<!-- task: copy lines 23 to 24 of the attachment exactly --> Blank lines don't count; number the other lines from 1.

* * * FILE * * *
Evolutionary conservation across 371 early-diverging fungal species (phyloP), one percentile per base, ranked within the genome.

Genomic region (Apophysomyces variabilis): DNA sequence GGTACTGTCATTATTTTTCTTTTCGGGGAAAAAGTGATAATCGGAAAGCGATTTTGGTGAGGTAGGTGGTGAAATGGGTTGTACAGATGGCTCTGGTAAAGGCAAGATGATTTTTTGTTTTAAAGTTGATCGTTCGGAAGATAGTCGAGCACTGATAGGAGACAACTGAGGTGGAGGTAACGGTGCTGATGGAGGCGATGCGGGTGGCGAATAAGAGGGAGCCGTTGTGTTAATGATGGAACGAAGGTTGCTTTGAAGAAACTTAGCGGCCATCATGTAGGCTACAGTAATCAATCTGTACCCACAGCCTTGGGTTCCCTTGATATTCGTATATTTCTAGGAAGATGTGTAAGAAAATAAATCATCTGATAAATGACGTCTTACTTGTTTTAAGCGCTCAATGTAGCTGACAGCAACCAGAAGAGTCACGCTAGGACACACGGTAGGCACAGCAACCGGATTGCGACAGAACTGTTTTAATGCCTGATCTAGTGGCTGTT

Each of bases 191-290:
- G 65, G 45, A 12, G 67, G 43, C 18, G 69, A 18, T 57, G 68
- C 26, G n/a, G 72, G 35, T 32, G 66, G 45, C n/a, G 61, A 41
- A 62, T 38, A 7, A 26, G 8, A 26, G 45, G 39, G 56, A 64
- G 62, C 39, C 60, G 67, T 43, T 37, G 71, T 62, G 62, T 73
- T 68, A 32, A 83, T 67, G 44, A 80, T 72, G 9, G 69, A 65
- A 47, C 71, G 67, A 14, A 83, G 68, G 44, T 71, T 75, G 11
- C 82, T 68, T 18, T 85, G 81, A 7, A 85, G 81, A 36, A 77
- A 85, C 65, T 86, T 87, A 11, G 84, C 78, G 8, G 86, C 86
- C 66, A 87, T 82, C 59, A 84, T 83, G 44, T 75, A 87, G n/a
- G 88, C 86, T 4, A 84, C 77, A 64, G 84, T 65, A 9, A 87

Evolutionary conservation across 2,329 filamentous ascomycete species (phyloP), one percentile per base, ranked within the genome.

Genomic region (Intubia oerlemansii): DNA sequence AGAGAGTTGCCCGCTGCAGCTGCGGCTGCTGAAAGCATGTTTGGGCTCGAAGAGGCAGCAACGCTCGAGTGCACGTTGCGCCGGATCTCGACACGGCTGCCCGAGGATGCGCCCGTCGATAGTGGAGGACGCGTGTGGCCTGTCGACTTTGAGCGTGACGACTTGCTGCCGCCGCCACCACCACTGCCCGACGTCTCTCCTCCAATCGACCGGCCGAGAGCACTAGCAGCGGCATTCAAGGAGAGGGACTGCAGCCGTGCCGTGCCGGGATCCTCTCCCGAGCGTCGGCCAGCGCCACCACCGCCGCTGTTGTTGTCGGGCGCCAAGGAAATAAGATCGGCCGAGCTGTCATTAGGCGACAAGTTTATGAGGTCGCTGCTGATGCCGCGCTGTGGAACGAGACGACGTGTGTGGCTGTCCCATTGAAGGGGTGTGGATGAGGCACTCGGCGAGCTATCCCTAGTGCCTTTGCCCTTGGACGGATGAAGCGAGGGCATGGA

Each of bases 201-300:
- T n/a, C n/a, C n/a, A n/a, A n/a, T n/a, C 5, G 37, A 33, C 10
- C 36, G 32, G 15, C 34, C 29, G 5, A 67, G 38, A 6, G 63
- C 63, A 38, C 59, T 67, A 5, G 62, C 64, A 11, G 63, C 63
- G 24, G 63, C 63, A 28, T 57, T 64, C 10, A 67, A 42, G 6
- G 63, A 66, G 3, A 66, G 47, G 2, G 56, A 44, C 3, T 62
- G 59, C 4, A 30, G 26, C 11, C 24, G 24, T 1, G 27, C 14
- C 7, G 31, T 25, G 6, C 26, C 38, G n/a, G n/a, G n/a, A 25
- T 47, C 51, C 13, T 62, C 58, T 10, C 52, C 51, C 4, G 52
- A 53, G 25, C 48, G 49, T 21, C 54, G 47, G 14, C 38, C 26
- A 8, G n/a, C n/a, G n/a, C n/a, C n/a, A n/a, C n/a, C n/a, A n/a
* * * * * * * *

- C 7, G 31, T 25, G 6, C 26, C 38, G n/a, G n/a, G n/a, A 25
- T 47, C 51, C 13, T 62, C 58, T 10, C 52, C 51, C 4, G 52